Take a look at a map of the Hawaiian Island of Oahu, and concentrate on the far western tip. That’s Kaena Point. A nature preserve today, Kaena Point, serves as home to various forms of plant and animal life, including nesting Albatross during the winter months. Part of the reason there are designated trails on the dunes at the point is to protect Albatross nesting areas. It is also a very popular fishing spot, and you’ll see many surf-casters on the rocks as well as fishing boats just offshore. There isn’t much opportunity to swim on this hike, especially if the waves are high. When I hiked the area, the waves were small, three to five feet, and that was enough to keep me from risking a trip over the rocks into the water. Also, if I can believe the locals, this is a rich shark-feeding area.
If you are coming from Haliewa to the north, follow the Farrington Highway along the north shore, past the glider port, to the end of the pavement. There’s a parking lot near the gate that marks the entrance to the Kaena Point preserve, which is itself a scenic spot with good views of the north shore to Haliewa and beyond.
The south section has become the victim of a couple of washed out sections, and a barricade has been installed on the north side to prevent vehicle traffic from reaching the point. You have to walk or bike, and if you bike, you’ll be carrying the bike at least a couple of times for short stretches. If you choose to ride, you’ll become a believer in full suspension.
Follow the Farrington Highway along Oahu’s south shore, past Makaha beach until the pavement ends at Kaena Beach State Park. There’s a gate for the Makua Military Reservation near the end of the pavement, and this offers a good place to park your vehicle.
The south approach to Kaena Point begins at the entrance to the Makua Military Reservation, or if you prefer, about a quarter of a mile further down the road. From the gate, just follow the road along the shore of Kaena Beach State Park for approximately 1/4 of a mile.
The south approach isn’t as varied as the north, but there’s still plenty to keep you occupied. Squirting rocks, caves, natural arches, and washed out sections will keep you busy as you walk on the narrow trail between the ocean and the adjacent hillside. The one section of trail that requires attention is a roped section about thirty feet across, but it doesn’t present a significant obstacle. Just watch your footing and you’re fine. There are no climbs on this section of the trail.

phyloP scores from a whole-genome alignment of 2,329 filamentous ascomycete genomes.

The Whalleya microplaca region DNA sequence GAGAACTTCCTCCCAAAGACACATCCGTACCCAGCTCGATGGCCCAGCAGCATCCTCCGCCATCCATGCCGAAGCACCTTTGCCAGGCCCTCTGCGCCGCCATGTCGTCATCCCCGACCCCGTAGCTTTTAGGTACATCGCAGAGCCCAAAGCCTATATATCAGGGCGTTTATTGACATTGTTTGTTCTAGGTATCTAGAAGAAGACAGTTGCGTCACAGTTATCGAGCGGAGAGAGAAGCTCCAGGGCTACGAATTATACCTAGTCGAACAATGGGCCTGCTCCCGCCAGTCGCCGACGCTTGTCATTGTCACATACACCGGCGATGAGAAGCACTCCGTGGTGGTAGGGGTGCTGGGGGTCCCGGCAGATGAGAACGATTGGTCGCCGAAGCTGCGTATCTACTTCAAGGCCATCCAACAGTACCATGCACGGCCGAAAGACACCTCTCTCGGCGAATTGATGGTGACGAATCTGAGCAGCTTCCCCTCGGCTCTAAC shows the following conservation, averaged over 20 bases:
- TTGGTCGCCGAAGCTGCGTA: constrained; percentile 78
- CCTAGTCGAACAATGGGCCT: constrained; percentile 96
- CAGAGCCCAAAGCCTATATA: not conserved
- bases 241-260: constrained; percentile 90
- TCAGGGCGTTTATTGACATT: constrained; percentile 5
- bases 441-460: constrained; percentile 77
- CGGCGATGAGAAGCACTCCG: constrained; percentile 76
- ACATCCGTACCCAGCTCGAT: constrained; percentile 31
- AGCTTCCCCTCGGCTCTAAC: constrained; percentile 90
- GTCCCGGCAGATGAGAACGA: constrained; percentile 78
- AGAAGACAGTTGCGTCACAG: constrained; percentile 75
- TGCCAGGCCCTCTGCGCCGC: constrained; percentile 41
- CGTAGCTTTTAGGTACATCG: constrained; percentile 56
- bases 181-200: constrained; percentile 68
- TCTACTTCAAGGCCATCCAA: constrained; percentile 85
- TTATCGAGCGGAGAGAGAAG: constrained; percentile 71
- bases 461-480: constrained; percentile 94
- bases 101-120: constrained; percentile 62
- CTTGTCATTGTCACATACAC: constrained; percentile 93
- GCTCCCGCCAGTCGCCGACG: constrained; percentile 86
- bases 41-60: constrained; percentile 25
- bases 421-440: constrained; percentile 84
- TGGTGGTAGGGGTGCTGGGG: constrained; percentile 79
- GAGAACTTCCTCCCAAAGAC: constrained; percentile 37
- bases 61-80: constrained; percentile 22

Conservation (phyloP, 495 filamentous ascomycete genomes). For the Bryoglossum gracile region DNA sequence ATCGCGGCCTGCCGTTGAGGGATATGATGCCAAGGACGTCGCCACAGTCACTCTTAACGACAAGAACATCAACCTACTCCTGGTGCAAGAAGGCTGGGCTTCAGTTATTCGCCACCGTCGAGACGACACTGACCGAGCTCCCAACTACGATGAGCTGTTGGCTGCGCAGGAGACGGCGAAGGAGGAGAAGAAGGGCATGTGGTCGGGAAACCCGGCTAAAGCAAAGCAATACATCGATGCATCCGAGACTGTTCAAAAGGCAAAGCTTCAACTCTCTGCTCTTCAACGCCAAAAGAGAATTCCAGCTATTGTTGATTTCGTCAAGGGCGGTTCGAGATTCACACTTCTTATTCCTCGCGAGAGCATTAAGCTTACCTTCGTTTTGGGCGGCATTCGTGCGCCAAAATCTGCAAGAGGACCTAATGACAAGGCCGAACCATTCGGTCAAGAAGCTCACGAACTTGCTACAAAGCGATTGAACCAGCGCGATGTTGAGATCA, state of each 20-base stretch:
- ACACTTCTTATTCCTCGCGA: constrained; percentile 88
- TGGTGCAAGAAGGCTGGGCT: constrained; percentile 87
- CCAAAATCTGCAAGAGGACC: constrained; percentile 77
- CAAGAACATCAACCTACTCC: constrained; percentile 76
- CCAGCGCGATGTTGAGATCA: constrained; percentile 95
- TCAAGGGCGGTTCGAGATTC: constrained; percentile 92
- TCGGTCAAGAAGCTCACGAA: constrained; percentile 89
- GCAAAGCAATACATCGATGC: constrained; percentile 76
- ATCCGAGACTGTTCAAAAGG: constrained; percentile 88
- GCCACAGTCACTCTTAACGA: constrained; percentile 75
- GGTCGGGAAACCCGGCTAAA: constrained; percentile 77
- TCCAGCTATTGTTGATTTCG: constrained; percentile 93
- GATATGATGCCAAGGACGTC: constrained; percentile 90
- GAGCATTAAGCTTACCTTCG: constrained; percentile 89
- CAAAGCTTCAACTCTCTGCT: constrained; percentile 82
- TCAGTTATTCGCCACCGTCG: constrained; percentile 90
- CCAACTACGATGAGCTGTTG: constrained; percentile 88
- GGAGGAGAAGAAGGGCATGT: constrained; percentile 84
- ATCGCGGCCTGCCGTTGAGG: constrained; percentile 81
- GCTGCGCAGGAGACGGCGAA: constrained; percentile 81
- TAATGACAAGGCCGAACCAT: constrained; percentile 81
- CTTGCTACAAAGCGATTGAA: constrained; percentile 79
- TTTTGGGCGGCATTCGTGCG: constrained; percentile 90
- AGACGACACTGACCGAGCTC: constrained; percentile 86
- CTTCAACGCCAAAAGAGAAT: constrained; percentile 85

Kaena, translated into English, means “the heat.” Along the south approach, there’s less of a trade wind, and the sun is merciless. Hiking the south side in mid-August, you can burn even if you use sunscreen. Be warned, it is a hot sun and you should wear a hat. The total hike is approximately 5-1/2 miles.
Arriving at the end of the Farrington Highway, you can make your way to the trail. First impressions will not be entirely positive, since you walk over broken pavement past a so-so beach, and a collection of locals surf-fishing. But the hike turns into a different beast shortly after you begin the trail along the water. Around every corner is a new view of the ocean beating against pitch-black volcanic rocks, which constantly changed the shape of the shoreline.
One interesting sight was not a result of any natural formations, but was due to the futility of somebody trying to drive along this road. I spotted a car engine and transmission sitting along side the trail, very rusted. Closer examination revealed that there was a pile of rust circling the engine, and some front-end parts still visible. I believe that this car was simply abandoned, and has rusted in place! The body and thinner metal parts are gone, and in a few years, the engine and transmission will be gone to. Ultimate “recycling.”
The trail itself is very rocky, and you have to watch your footing. Some sections were covered with larger boulders, other sections with smaller rocks just poking through the surface. There is one washed-out section that has been “roped,” but it doesn’t present any real problems.
As you approached the point, the trail changes from rocks to beach sand, and you can't help but notice how much more difficult it will be to walk! Along the clearly delineated sandy trails to the lighthouse, there are numerous local plants.
Once you reached the lighthouse at the point, you will feel like you have reached the end of the world. Aside from the new lighthouse, which is a steel pole about twenty feet high, and the old lighthouse, which is a tipped over concrete structure, there’s only a wide variety of native wildlife and birds. The rocks jut out into the sea, and the waves from the south were meeting the smaller waves from the north and creating white water along the rocks. Nearly pure white rocks that transitioned quickly into pitch-black lava, which then dropped into the ocean, cover some sections of the beach. There are a couple of nice coves here, but you should be aware that this is a shark area and there are a lot of cross currents. Swimming will be risky. If you take a walk out onto the rocks you can notice how clear the water is, and how rough and sharp the rocks are.